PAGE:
On the bloody battlefield littered with the dead and dying, two figures step cautiously through the viscera, the blood, guts and many feasting crows. These two appear ill-matched; one a slight and nimble figure, the other a hulking brute. You may be forgiven for thinking that perhaps they are there to aid those in need or maybe end the suffering of those who are beyond help; you would be mistaken, for this is Marius and Gerd, professional robber of the recently departed and protege.
When they stumble upon the body of the King of Scorby, Marius finds the plunder of a lifetime in the shape of the Kings golden crown. They end up with much more than they bargained for though when the dead come calling and Marius finds himself mistakenly named as the King of the Dead; after all he is the new owner of a kingly crown. The only thing that prevents these two from becoming a feast for the worms is the quick wit of Marius, who along with the lumbering corpse of Gerd is sent on a mission to find a real king of the dead or face an eternity as an un-dead monarch. What follows is a series of (mis)adventures that take these reluctant explorers to the farthest reaches of the empire and beyond.
The novel is coloured by a dark, sarcastic and dry humour, spoken with a clear voice and running with intelligent dialogue which creates a wonderfully rich tapestry to paint an unusual and meandering fantasy story; as compelling as it is rewarding. The plot has more twists than a screwfix catalogue and manages to keep the reader firmly on their toes, following characters who are both larger than life and about as far away from any definition of "hero" as George Michael is from the definition of "responsible adult".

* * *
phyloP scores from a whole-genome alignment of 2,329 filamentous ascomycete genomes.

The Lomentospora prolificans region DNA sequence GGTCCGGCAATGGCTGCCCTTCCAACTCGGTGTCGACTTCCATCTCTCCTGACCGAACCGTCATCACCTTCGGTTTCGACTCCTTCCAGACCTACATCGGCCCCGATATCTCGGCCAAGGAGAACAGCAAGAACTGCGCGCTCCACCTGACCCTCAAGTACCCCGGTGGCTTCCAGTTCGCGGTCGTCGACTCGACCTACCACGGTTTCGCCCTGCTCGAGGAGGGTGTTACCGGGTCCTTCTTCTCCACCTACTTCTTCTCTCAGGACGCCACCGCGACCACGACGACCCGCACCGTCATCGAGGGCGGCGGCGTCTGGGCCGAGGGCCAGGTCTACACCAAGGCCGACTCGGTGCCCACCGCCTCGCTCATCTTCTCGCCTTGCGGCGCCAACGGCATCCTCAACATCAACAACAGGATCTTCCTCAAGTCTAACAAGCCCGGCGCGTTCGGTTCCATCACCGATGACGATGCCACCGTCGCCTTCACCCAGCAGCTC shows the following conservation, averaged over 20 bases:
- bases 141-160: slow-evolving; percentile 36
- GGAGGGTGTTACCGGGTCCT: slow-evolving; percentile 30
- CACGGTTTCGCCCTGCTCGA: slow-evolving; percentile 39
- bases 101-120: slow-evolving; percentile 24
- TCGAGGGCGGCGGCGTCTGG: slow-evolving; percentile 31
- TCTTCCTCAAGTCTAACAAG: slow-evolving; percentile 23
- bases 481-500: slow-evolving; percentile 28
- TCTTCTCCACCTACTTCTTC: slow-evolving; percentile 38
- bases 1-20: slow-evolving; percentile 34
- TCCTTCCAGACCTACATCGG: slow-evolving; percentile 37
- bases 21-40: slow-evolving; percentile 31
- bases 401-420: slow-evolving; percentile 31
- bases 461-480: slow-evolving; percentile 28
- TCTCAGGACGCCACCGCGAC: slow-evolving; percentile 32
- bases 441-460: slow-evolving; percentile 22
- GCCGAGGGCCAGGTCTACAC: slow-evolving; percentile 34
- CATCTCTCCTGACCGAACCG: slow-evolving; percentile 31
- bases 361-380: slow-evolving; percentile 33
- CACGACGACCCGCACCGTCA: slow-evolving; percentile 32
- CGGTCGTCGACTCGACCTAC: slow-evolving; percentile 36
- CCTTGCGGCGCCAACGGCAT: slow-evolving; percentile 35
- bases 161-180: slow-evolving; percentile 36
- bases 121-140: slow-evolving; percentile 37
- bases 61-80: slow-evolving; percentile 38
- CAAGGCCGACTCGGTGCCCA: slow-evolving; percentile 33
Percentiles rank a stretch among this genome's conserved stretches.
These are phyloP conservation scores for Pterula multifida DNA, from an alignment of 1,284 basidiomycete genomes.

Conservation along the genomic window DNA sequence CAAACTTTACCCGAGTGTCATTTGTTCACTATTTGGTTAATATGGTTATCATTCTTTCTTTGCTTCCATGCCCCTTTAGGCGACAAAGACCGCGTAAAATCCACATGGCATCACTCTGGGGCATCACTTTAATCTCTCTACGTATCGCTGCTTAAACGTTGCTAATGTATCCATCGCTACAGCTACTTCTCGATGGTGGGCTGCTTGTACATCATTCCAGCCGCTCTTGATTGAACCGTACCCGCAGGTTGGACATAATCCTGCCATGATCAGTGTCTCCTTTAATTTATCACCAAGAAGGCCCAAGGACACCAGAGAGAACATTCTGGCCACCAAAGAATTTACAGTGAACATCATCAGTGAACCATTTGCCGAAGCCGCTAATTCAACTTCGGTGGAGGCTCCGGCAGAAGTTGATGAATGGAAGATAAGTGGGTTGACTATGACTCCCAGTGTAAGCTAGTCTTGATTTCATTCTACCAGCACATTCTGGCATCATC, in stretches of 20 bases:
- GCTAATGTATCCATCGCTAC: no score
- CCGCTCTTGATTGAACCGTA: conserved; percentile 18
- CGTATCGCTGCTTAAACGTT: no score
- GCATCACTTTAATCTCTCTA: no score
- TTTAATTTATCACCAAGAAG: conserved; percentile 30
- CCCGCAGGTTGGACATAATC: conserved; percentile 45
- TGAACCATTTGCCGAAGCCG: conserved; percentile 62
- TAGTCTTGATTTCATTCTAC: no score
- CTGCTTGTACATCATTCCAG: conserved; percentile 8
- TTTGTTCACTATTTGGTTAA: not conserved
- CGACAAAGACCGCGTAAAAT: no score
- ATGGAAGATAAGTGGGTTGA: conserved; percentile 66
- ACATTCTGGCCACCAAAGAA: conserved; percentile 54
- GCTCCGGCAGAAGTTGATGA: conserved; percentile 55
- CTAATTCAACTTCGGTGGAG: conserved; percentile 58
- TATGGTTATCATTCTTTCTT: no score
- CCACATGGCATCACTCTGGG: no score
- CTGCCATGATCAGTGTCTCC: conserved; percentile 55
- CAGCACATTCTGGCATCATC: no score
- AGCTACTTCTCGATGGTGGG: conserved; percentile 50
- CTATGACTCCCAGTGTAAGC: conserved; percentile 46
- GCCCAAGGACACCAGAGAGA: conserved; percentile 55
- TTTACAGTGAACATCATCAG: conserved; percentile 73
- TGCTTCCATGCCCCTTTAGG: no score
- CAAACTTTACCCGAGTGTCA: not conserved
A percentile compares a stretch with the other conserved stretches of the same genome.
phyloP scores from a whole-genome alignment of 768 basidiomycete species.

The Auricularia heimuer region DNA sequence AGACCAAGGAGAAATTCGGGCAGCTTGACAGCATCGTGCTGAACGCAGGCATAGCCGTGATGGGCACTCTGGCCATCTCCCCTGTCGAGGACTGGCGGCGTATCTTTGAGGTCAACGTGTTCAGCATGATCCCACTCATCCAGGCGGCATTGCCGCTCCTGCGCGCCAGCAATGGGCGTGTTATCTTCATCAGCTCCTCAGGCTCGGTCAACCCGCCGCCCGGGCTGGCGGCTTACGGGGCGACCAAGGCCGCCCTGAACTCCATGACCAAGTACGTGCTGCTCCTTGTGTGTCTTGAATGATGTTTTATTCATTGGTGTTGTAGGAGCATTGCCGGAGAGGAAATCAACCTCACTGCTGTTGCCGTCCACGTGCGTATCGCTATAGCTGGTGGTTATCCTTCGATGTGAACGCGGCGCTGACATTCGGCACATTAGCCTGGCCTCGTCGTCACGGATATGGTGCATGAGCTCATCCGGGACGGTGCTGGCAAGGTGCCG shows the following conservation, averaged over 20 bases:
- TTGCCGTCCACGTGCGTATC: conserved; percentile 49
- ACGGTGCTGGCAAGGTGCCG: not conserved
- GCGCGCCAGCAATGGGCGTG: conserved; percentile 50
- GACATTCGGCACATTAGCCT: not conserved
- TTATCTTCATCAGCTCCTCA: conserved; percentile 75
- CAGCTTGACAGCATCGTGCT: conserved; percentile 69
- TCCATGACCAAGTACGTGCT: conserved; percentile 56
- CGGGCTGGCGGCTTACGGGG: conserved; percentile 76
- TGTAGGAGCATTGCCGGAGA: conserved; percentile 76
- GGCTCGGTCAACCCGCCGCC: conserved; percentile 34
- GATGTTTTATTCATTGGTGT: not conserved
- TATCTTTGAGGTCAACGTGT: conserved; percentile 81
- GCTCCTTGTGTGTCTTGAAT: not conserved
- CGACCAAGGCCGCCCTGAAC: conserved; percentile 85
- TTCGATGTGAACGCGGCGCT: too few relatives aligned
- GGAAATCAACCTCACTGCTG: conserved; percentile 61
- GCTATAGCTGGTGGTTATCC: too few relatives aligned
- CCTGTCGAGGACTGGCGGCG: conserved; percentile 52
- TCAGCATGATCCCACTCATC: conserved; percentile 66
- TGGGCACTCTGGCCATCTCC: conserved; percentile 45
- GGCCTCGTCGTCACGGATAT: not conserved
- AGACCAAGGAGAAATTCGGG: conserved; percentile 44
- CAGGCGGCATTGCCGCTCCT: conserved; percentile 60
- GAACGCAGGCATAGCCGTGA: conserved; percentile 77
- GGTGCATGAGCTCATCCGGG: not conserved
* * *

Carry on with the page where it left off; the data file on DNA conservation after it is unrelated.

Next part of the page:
Inventive doesn't do justice to the story, it's pretty unique, following an unusual structure and contains a great mix of humour and dark fantasy that really does set it apart from most novels within the genre. The star of the show though is the character of Marius himself, a rogue and a scoundrel who only looks out for himself and yet has perhaps a hidden spark buried deep under that fierce intelligence and unscrupulous charm (or perhaps not). Despite his lack of redeeming attributes (or perhaps because of them) he is someone who I really did engage with, the author does a brilliant job of breathing life into him and managing to create a dark, enigmatic profile that I would love to learn more about, dropping enough bits about his past to encourage the intrigue.
The Corpse-Rat King is different enough to appeal to most readers while the engaging, intelligent and wildly different narrative should keep any reader glued to the pages, a brilliant début from a promising talent.
Written on 31 August 2012 by Antony Jones.
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